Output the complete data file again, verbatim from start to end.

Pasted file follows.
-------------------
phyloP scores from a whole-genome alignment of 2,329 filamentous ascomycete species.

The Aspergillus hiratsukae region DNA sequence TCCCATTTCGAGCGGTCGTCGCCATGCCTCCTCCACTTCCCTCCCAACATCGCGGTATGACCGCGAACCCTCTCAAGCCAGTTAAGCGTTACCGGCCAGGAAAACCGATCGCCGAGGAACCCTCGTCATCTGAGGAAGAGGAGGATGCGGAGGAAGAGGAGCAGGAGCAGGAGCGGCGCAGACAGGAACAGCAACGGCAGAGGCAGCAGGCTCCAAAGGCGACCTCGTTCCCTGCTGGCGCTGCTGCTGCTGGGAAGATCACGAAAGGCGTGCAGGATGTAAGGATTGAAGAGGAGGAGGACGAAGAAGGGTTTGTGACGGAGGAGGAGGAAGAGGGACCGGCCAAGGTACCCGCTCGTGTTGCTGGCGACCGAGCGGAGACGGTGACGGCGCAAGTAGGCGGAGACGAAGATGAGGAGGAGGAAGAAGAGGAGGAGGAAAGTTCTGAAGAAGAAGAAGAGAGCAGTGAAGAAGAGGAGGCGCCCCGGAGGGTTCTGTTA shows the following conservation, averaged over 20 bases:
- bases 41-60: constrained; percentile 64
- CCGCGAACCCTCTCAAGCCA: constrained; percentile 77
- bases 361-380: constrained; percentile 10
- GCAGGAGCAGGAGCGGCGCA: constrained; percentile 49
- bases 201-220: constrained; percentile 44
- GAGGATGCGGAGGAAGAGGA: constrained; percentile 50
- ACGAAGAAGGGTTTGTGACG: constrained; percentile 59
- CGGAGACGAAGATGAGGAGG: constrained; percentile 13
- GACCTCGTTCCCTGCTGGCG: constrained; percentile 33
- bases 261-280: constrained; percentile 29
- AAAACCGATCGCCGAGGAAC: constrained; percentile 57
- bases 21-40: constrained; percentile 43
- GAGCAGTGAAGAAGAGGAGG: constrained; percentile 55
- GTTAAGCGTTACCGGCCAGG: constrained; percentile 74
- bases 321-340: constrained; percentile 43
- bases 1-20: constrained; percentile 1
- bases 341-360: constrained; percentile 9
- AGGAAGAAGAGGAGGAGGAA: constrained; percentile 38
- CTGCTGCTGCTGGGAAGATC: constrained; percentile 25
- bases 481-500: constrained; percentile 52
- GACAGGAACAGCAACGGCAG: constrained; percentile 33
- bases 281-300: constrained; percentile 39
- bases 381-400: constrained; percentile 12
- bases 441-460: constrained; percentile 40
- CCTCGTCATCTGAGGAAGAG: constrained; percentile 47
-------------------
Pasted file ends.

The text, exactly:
phyloP scores from a whole-genome alignment of 2,329 filamentous ascomycete species.

The Aspergillus hiratsukae region DNA sequence TCCCATTTCGAGCGGTCGTCGCCATGCCTCCTCCACTTCCCTCCCAACATCGCGGTATGACCGCGAACCCTCTCAAGCCAGTTAAGCGTTACCGGCCAGGAAAACCGATCGCCGAGGAACCCTCGTCATCTGAGGAAGAGGAGGATGCGGAGGAAGAGGAGCAGGAGCAGGAGCGGCGCAGACAGGAACAGCAACGGCAGAGGCAGCAGGCTCCAAAGGCGACCTCGTTCCCTGCTGGCGCTGCTGCTGCTGGGAAGATCACGAAAGGCGTGCAGGATGTAAGGATTGAAGAGGAGGAGGACGAAGAAGGGTTTGTGACGGAGGAGGAGGAAGAGGGACCGGCCAAGGTACCCGCTCGTGTTGCTGGCGACCGAGCGGAGACGGTGACGGCGCAAGTAGGCGGAGACGAAGATGAGGAGGAGGAAGAAGAGGAGGAGGAAAGTTCTGAAGAAGAAGAAGAGAGCAGTGAAGAAGAGGAGGCGCCCCGGAGGGTTCTGTTA shows the following conservation, averaged over 20 bases:
- bases 41-60: constrained; percentile 64
- CCGCGAACCCTCTCAAGCCA: constrained; percentile 77
- bases 361-380: constrained; percentile 10
- GCAGGAGCAGGAGCGGCGCA: constrained; percentile 49
- bases 201-220: constrained; percentile 44
- GAGGATGCGGAGGAAGAGGA: constrained; percentile 50
- ACGAAGAAGGGTTTGTGACG: constrained; percentile 59
- CGGAGACGAAGATGAGGAGG: constrained; percentile 13
- GACCTCGTTCCCTGCTGGCG: constrained; percentile 33
- bases 261-280: constrained; percentile 29
- AAAACCGATCGCCGAGGAAC: constrained; percentile 57
- bases 21-40: constrained; percentile 43
- GAGCAGTGAAGAAGAGGAGG: constrained; percentile 55
- GTTAAGCGTTACCGGCCAGG: constrained; percentile 74
- bases 321-340: constrained; percentile 43
- bases 1-20: constrained; percentile 1
- bases 341-360: constrained; percentile 9
- AGGAAGAAGAGGAGGAGGAA: constrained; percentile 38
- CTGCTGCTGCTGGGAAGATC: constrained; percentile 25
- bases 481-500: constrained; percentile 52
- GACAGGAACAGCAACGGCAG: constrained; percentile 33
- bases 281-300: constrained; percentile 39
- bases 381-400: constrained; percentile 12
- bases 441-460: constrained; percentile 40
- CCTCGTCATCTGAGGAAGAG: constrained; percentile 47